Contesting a will leaves family with nothing

 

 

Contesting a will has left a family with £150,000 legal costs; effectively wiping out any assets left by the deceased. 

 

After her husband died twenty years ago, Daphne Burgess made out a will which left her entire estate divided equally between her three children.

 

Over the following few years, her son Peter and daughter Julia bickered and fell out over a number of trivial issues which resulted in them becoming estranged from each other.

 

Unfortunately, Daphne subsequently suffered a mini stroke in December 2006, only a few days after Julia had taken her to change her will, indicating that only her two daughters should be her sole beneficiaries.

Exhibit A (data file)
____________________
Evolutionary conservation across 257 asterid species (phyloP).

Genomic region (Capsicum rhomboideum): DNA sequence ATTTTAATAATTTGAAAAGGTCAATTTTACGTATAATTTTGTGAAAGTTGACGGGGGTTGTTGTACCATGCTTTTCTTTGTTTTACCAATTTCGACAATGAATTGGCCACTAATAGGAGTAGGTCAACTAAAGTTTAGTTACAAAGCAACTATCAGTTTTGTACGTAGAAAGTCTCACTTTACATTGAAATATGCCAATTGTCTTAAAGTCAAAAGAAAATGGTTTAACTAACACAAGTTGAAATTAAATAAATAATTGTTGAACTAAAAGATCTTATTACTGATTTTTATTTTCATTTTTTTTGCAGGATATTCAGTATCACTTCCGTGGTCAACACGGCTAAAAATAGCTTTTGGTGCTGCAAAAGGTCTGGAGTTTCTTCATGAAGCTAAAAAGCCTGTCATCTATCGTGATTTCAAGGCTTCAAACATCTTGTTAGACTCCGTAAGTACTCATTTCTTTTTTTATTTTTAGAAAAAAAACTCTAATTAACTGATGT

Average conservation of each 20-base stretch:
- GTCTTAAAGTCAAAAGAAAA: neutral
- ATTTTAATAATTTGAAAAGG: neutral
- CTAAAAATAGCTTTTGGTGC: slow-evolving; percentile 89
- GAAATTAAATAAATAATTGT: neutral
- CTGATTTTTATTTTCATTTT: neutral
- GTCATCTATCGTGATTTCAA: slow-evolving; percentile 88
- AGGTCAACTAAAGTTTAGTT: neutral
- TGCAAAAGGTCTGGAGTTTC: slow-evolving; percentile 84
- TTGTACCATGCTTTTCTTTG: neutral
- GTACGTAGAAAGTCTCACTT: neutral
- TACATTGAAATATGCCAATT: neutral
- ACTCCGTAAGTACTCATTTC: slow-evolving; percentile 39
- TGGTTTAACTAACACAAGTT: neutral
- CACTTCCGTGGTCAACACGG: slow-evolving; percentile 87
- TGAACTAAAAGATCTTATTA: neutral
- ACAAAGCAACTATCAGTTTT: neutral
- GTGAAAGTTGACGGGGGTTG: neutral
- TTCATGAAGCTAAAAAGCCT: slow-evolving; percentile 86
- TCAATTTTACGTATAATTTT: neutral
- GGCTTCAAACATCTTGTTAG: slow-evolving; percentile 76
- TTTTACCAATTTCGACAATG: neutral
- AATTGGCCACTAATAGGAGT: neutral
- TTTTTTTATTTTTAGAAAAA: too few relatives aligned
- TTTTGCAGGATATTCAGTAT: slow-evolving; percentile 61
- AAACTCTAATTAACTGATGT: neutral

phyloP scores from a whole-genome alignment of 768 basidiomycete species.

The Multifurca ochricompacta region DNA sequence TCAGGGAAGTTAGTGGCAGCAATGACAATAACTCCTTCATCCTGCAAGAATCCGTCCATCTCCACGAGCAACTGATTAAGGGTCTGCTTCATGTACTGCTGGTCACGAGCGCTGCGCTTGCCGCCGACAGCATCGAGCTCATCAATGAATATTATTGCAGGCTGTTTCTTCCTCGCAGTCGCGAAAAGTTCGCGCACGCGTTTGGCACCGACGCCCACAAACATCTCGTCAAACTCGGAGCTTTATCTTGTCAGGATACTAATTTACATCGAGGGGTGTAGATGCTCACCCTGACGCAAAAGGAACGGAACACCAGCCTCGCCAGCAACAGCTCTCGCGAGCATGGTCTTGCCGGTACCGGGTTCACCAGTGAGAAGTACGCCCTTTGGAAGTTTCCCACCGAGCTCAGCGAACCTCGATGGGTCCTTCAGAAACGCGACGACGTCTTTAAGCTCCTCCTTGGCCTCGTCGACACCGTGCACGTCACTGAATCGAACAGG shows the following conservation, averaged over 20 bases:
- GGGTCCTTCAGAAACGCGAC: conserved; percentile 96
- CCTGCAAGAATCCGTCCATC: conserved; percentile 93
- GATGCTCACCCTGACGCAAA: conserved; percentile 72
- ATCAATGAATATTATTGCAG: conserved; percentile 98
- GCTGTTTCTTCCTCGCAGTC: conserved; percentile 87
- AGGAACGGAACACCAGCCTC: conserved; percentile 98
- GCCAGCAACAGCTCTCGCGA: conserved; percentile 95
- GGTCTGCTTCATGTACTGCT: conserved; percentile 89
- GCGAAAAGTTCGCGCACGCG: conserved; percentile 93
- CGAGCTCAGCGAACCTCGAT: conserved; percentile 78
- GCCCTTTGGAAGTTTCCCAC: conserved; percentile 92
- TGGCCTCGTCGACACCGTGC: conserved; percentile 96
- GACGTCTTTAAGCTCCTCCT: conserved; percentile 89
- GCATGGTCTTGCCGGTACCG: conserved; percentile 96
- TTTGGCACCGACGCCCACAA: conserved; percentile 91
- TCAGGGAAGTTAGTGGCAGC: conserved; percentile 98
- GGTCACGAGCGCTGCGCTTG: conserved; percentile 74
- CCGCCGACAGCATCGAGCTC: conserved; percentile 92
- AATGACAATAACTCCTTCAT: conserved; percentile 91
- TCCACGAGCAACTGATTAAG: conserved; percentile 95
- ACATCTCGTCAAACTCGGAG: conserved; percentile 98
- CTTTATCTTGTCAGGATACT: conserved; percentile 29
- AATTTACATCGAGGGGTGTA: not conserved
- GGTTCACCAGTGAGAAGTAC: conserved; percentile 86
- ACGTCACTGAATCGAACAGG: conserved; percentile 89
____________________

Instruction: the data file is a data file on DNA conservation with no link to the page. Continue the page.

The will was executed around a month later and Mrs Burgess sadly passed away a couple of years later; sixteen years after the death of her husband and it was not until this time that the changes came to light.

 

Peter, upset at not having been notified of the changes to the will, questioned whether his mother had been of sound mind at the time the will was altered.

 

A lengthy court case ensued in which it was revealed that Julia had used £18,000 from her mother’s bank accounts for her own personal use.  It was only this week that the judge ruled that Daphne’s original will should stand, with the money being split between all three siblings.

 

Unfortunately, legal costs to date have accrued to the region of £150,000, effectively wiping out Mrs Burgess entire estate.  Her son however has nobly offered to pay these costs in full, to spare his sisters the financial stress and ensure that both his sisters receive what is due to them.

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